The MGM Theatre Photograph and Report project form for the Empire has an exterior photo dated May 1941. There was a fairly narrow entrance with a triangular marquee above. Attractions posted were “The Black Cat” and “Man Made Mobster”. The Report states that the Empire is on South Main St., that it has been a MGM customer for over 10 years; that it’s over 15 years old and in Good condition, and has 1069 seats on the main floor and 750 in the balcony; total: 1,819 seats.

Gerald A. DeLuca
Gerald A. DeLuca on June 27, 2006 at 3:18 pm

Correction to above: “The Empire was formally opened on November 18, 1918, practically at the start of America’s entry into World War I.”

~The date of the opening was correct, but the war, of course, had ended a week before on November 11. The source I was using said that the nation had been at peace for a week.

Gerald A. DeLuca
Gerald A. DeLuca on June 27, 2006 at 1:20 am

Some history of the Empire:
The Empire was formally opened on November 18, 1918, practically at the start of America’s entry into World War I. An earlier theatre, Rich’s Theatre, going back to around 1882, had existed on part of the same land with an entrance a block over on Second Street. It had been razed along with some tenement property for the construction of the Empire. The Nathan Yamins interests were the new owners. The James H. Kay was mayor of Fall River at the time and attended the opening night presentation of D.W. Griffith’s Hearts of the World with Lillian and Dorothy Gish. Premiere-goers paid the very high price of between $1.00 to $1.50. There was one sour note at the opening. The cement had not fully hardened and some seats were starting to move about. The following week a policy of vaudeville combined with film fare became the standard for the Empire for about a decade and a half.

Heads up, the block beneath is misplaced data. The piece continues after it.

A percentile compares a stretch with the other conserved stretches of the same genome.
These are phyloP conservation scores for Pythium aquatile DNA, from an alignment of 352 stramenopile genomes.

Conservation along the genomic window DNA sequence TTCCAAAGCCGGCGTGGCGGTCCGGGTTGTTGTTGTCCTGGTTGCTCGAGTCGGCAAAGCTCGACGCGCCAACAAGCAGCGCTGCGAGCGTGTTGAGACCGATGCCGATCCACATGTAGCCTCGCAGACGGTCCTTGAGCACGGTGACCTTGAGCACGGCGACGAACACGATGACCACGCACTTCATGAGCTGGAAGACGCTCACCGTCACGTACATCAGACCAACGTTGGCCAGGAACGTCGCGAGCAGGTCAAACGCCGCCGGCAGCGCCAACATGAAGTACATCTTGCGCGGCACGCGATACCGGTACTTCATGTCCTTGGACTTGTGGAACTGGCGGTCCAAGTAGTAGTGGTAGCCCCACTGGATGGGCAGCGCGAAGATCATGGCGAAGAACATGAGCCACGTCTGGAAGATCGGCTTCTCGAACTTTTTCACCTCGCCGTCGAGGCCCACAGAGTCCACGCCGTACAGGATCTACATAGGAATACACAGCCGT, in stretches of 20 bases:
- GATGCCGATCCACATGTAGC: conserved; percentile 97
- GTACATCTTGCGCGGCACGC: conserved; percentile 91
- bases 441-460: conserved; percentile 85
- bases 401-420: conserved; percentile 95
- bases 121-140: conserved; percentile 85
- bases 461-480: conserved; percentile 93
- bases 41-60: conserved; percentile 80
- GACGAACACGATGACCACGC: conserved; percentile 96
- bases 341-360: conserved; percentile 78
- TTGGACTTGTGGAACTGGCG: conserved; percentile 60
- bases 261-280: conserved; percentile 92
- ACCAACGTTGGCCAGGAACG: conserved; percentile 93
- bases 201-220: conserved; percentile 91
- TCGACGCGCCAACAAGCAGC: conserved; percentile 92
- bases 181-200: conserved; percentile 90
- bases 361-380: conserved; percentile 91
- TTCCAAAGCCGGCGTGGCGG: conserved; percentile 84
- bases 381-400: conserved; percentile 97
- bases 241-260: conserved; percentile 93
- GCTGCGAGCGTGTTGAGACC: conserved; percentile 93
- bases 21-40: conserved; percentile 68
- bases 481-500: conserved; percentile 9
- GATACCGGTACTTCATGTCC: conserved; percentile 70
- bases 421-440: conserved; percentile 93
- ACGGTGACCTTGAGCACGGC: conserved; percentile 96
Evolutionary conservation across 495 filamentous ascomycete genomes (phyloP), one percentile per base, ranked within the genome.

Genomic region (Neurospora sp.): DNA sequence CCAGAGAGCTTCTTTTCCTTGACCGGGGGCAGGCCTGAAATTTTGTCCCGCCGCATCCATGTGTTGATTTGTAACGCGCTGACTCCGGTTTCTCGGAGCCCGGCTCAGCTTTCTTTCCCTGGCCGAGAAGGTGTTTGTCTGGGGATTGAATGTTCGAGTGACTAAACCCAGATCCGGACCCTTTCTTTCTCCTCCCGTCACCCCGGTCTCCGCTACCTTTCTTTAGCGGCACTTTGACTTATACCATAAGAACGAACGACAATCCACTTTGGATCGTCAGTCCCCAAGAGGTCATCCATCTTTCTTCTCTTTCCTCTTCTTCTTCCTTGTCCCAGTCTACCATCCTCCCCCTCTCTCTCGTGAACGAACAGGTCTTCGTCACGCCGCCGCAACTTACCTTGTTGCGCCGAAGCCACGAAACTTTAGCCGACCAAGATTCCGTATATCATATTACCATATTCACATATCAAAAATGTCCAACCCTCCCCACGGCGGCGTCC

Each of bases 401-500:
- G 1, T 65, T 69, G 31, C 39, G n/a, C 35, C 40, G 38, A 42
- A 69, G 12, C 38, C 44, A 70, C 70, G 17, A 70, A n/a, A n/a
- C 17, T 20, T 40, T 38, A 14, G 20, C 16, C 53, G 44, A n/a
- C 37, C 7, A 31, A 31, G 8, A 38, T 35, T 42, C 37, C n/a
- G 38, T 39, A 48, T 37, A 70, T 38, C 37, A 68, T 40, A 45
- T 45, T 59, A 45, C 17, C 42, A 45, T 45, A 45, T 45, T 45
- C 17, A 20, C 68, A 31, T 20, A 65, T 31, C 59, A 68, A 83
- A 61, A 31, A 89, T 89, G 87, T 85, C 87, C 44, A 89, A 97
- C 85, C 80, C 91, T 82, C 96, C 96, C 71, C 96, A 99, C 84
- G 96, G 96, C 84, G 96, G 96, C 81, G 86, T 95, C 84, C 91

The theatre had a 32-foot frontage on South Main Street. Second Street frontage was 143 feet on the west side, giving the place a total area of 15,444 square feet. The Empire was the only theatre in the United States without outside fire escapes, because all the exits were directly on the street. Some of the rear exits provided means of entering without paying for young boys who would help each other gain admission. The Empire was generally considered a misshapen monstrosity and many joked that it had been designed by Edgar Allan Poe and Charles Adams. Actor Cary Grant actually played the Empire as a stilt walker in a company of acrobats! Other live performers here were violinist Fritz Kreisler,German contralto Madame Schumann Heink, Guy Kibbee, Irene Rich, The Three Stooges, the Mills Brothers, Cab Calloway, Dick Powell. The Empire stage was one of the largest on New England and with the asbestos curtain down, the stage and the auditorium became two separate buildings.